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If there’s one thing all of us coffee drinkers can agree on it’s that you don’t want to have your coffee go bad. Have you ever been in the midst of a pantry clear-out, only to discover a long-forgotten bag of beans or tin of instant coffee just sitting there gathering dust?
Coffee doesn’t always carry a use-by-date on the label and it can be tricky to identify when you even bought the beans. If you’ve ever found yourself wondering ‘how long does coffee last?’ then you’re not alone.
When stored correctly, coffee beans should last up to six months but the flavor and aroma will diminish pretty rapidly over this time. Freshly roasted coffee is best enjoyed 2-5 weeks after leaving the roasters for the optimal balance of rich flavors.
To really understand the journey of your coffee from a rich aromatic bundle of joy all the way to a tasteless cup of disappointment read on. Here’s everything you need to know about coffee beans, how long they last, and how to extend their lifespan with ease.
Why Do Coffee Beans Go Stale?
Just as all food items have a specific shelf life, fresh coffee also has an expiration date. Coffee beans come from the Coffea plant and are actually the seeds found in the coffee fruit. They undergo a degree of processing and are finally roasted before they can be ground up and brewed into a cup of coffee.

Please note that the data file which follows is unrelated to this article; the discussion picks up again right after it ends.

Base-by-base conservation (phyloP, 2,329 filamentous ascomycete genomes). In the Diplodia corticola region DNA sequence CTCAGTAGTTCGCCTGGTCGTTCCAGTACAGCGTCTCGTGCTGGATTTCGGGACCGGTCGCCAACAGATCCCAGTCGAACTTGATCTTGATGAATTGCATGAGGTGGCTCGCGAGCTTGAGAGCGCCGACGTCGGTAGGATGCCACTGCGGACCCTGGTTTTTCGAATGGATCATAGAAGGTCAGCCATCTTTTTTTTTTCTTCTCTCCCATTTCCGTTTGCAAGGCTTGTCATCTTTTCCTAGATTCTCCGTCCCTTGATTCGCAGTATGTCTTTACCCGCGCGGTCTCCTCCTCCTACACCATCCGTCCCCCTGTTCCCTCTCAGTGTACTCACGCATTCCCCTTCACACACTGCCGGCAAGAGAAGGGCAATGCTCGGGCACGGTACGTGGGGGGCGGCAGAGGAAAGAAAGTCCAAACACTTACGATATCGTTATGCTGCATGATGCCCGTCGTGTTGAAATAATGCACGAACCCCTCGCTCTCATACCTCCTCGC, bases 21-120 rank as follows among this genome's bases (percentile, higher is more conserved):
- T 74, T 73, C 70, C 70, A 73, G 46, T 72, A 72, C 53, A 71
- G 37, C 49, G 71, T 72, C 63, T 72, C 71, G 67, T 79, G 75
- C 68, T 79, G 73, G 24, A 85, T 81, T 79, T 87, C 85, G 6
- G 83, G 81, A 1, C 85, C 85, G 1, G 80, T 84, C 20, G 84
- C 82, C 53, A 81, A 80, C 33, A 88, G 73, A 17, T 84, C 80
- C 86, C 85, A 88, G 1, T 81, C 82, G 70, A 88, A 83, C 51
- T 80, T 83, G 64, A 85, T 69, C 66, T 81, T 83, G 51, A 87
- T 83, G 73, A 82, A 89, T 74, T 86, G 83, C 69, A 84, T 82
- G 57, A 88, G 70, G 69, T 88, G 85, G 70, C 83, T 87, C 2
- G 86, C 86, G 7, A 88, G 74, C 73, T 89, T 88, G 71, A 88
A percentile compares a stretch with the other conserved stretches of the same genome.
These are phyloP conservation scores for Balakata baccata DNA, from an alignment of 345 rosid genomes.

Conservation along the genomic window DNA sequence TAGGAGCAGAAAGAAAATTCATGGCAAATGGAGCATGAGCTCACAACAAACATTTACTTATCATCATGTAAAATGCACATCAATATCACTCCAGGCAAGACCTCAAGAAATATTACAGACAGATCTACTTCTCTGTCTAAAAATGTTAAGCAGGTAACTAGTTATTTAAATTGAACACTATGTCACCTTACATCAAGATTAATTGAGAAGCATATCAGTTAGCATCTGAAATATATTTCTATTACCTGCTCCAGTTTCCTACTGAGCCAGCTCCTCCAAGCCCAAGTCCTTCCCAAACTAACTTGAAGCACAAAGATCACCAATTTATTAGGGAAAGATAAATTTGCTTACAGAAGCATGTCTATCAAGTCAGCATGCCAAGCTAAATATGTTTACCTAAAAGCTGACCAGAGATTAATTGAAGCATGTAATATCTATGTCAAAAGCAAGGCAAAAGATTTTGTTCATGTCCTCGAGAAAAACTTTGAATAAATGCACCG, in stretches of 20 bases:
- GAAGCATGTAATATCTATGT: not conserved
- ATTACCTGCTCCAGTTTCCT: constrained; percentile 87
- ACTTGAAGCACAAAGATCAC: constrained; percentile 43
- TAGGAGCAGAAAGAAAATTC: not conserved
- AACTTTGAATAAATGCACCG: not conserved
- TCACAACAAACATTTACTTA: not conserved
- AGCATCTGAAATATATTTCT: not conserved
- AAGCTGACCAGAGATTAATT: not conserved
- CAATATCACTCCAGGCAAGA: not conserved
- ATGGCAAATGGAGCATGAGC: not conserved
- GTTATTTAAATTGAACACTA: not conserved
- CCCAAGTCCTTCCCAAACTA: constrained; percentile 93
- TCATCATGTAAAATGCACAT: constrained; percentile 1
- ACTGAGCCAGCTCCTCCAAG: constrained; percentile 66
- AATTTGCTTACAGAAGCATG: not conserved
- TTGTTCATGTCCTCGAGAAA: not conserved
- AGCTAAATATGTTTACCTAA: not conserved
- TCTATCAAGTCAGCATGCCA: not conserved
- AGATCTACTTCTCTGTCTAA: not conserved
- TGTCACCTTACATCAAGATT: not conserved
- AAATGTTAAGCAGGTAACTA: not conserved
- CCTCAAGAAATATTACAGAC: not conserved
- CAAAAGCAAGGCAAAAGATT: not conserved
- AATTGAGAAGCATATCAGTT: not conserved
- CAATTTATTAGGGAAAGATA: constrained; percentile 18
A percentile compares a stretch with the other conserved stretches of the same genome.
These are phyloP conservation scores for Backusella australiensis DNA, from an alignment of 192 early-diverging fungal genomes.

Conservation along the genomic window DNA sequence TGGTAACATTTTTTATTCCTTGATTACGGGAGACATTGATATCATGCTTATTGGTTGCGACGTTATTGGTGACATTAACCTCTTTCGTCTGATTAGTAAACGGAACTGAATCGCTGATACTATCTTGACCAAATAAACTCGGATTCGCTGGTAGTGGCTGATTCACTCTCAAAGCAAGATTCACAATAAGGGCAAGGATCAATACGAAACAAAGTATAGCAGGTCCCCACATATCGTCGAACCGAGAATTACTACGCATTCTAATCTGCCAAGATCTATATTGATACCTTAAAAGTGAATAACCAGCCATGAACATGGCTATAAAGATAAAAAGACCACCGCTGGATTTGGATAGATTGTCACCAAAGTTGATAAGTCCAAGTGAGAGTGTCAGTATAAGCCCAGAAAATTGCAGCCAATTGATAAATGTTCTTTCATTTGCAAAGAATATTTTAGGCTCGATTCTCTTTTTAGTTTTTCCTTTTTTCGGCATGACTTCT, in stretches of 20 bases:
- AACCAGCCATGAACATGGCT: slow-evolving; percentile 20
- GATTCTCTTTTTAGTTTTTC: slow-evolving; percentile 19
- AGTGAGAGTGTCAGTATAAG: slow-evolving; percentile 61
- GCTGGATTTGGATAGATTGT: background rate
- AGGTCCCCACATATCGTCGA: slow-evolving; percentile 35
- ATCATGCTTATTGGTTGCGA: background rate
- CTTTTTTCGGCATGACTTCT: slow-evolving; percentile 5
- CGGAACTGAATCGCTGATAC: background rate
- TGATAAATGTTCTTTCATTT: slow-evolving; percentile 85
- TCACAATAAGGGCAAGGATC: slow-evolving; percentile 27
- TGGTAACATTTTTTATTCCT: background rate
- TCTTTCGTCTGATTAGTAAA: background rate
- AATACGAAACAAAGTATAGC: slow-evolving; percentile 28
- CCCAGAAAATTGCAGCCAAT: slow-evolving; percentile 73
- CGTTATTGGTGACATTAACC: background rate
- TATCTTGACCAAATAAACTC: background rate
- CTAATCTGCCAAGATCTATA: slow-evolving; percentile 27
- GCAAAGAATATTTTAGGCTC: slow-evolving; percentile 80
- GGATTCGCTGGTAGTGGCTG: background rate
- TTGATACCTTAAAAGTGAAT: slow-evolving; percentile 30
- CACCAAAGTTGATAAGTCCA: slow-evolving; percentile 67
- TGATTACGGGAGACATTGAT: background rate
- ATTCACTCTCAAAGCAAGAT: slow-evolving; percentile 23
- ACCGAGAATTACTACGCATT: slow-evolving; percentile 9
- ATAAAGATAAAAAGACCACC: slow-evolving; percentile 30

The roasting procedure starts off the process of a chemical reaction where the majority of the flavors we know and love are created. The heat of the oven causes caramelization so develops sweet and complex flavor notes. This process happens as the beans are being roasted but also continues for a while after this.
As the beans sit in storage they react with oxygen in the environment (also known as oxidation) and let off carbon dioxide gas. This degassing process steadily releases acidic and complex flavor notes and leaves a fairly bland, unexciting flavor after a period of time. This stale taste indicates the beans are no longer suitable for consumption.
How Long Do Coffee Beans Last?
How long coffee beans stay fresh depends on a few factors. The type of coffee, how long since the roasting process happened, and the coffee storage method all dictate how long it can take for the coffee to succumb to the oxidation process.
When stored correctly, roasted beans last for up to six months after the roast date when the bag is open. If the bag is kept sealed, whole coffee beans can last up to nine months, especially if the bag of coffee has a one-way valve.
You can still use coffee beans after this time has expired as they don’t end up rotting as fruit or other fresh produce does. The shelf life of coffee is more to do with the taste element rather than the food hygiene as stale coffee is unlikely to make you unwell. Old coffee is not very satisfying for any kind of coffee lover and is best used for composting rather than adding to a french press.
Whole Beans vs Ground Coffee
Once coffee beans enter the grinder this has a large effect on their shelf life. Grinding beans increases their surface area so increases their exposure to oxygen. This essentially speeds up the oxidation stage so the coffee grounds end up going stale very quickly compared to whole beans.
An open bag of pre-ground coffee will last around three to four months but some people notice the flavor starts to fade in as little as one to two months. A sealed bag of coffee grounds can last for up to 5 months but after this time it will taste pretty bland.
Fresh Roasted Coffee Beans